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Racial Science in Hitler's New Europe, 1938-1945 (Critical Studies in the History of Anthropology) (Paperback)

jan peczkis|Thursday, February 4, 2016

The Comprehensiveness of Nazi Racial Concepts and Practices. Slav-Exterminatory Implications of GENERALPLAN OST Recognized,

This work is an anthology of scholarly articles dealing with the practical, rather than theoretical, aspects of Nazi racial science. This is especially applied not only to the Germans, but also the Dutch, Norwegians, Danes, and, of course, the Slavs and the Jews.


The ideas of Charles Darwin played a major role in the development of the idea of the innate and immutable inequality of peoples. (e. g., Isabel Heinemann, p. 38). Many nations at the time believed in scientific racism, and practiced eugenics. However, this should not be relativized. Authors Weiss-Wend and Rory Yeomans write of the preeminence of Nazi Germany in the field of racial science. (p. 14).

A perusal of this book is more than sufficient to indicate, to the reader, just how seriously the Germans took their racism and how ardently they tried to make it a practical reality in all their policies. It also becomes obvious that Nazi racism was not something left to ideologues or propagandists. Instead, it was widely developed by German anthropologists and other scientists. The Germanization of eastern territories, involving racial selection and resettlement, was widely held by mainstream German academia, and not just its fringes, as has been argued after 1945. (Heinemann, p. 42).


A little clarification of terms is in order. When the Nazis spoke of the Germanization of a territory, they were not primarily referring to the transformation of locals into adherents of German language and culture. They were talking about a removal of the locals, and replacement of them, with ethnic Germans.

It has not rarely been alleged that, whereas Jews were unilaterally condemned by the Nazis, there were Poles who could redeem themselves, in the eyes of the Nazis, by undergoing Germanization. While technically and superficially correct, this “Germanization” was recognized for only some 4% of the Polish population. (Heinemann, p. 44). Nor was even that, strictly, speaking, a Germanization. It was a re-Germanization of Polonized Germans. Clearly, this “Germanization” was not some kind of act of mercy to even a few Poles. It was an outworking of Nazi racial ideology, intended to “recover lost German blood”.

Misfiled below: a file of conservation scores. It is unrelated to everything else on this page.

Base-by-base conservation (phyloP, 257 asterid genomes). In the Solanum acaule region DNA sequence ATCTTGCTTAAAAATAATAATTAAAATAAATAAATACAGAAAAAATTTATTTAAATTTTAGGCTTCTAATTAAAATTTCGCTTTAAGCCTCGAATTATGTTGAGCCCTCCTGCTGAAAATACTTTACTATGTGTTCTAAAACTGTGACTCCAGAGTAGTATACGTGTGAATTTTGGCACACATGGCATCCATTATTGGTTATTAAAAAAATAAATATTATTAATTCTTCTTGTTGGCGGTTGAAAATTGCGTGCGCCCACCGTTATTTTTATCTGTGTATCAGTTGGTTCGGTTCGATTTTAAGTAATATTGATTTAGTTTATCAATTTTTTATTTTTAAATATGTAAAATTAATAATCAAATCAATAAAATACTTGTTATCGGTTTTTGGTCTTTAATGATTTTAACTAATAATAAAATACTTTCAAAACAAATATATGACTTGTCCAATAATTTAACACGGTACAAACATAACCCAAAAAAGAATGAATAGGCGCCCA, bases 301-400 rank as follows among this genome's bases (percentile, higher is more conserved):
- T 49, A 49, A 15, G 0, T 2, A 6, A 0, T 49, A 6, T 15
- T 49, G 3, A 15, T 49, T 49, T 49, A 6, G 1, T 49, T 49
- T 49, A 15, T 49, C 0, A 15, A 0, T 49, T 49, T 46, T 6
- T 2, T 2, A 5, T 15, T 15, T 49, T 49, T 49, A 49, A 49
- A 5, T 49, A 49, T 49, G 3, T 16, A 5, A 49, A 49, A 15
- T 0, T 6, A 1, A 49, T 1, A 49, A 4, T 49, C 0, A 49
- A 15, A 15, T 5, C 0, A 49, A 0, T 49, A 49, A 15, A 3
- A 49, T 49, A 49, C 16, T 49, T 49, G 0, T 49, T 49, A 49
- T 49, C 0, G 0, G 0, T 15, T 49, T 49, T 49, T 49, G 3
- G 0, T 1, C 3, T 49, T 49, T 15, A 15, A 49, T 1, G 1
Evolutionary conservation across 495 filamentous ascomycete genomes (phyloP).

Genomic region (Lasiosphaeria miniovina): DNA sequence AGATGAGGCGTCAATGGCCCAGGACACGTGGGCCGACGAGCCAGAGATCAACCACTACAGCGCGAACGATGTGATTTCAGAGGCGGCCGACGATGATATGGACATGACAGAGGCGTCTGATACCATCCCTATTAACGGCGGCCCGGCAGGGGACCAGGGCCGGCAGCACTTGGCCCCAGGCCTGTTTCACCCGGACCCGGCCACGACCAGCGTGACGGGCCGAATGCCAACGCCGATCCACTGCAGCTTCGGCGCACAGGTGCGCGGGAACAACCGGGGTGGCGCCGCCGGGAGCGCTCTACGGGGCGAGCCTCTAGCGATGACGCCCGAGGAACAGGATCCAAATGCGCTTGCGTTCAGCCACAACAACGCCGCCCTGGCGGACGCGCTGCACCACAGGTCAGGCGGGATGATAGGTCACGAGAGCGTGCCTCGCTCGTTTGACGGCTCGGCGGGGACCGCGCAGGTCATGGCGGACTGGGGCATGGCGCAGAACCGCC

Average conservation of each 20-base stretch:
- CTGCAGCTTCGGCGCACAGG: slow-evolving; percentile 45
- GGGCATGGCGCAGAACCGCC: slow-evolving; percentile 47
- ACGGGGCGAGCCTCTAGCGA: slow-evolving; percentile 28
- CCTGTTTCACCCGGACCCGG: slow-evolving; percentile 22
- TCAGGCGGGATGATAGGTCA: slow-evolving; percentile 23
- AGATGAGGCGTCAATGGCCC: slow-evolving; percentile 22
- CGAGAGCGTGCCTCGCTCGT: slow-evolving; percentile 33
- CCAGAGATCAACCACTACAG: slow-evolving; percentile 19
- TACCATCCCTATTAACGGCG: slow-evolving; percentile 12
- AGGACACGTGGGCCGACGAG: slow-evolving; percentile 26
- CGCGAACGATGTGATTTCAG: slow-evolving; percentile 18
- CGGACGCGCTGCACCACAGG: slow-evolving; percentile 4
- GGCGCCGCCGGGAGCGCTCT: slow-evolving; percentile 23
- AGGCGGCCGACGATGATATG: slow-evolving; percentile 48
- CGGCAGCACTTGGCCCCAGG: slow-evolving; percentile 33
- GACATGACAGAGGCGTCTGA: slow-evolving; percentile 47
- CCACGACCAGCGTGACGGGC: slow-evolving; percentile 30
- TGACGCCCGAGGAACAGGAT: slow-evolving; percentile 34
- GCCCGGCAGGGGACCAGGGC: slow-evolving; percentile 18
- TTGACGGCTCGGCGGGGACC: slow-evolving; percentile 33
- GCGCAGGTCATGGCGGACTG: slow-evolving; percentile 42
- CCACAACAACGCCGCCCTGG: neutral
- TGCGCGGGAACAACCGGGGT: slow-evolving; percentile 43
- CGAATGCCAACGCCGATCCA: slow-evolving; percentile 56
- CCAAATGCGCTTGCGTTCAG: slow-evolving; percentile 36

Although the Nazi treatment of Jews as a whole, and of Slavs as a whole, was different, especially given the increasing military reverses of the Third Reich, the intended outcome was similar. This fact was brought out by Isabel Heinemann, whom I now quote:

Rather, tellingly, during the so-called RuSHA Trial (1947-48)---which put RFK officials and SS racial experts in the dock—the prosecution declared the forced population transfers and “Germanization”, as experienced by Josef Rembacz from Zamosc and millions of other individuals, “techniques of genocide [that were] neither so quick nor perhaps so simple as outright mass extermination…[yet] far more cruel and equally effective.” (p. 51).

The items in brackets are in Heinemann’s quoted statement.


What if Nazi Germany had won the war? The Slavs in the east would have to go. Heinemann discusses the December 1942 Master Settlement Plan (GENERALSIEDLUNGSPLAN), which was an expanded version of Master Plan East (GENERALPLAN OST). Although the fate of tens of millions of people (mainly Poles and other Slavs) was not elaborated, Heinemann points out that their physical extermination was an unambiguous implication of the plan. She comments, “Although none of the plans made it explicit, it is evident that for the racial experts mass death posed a necessary condition for the entire Germanization process.” (p. 49).
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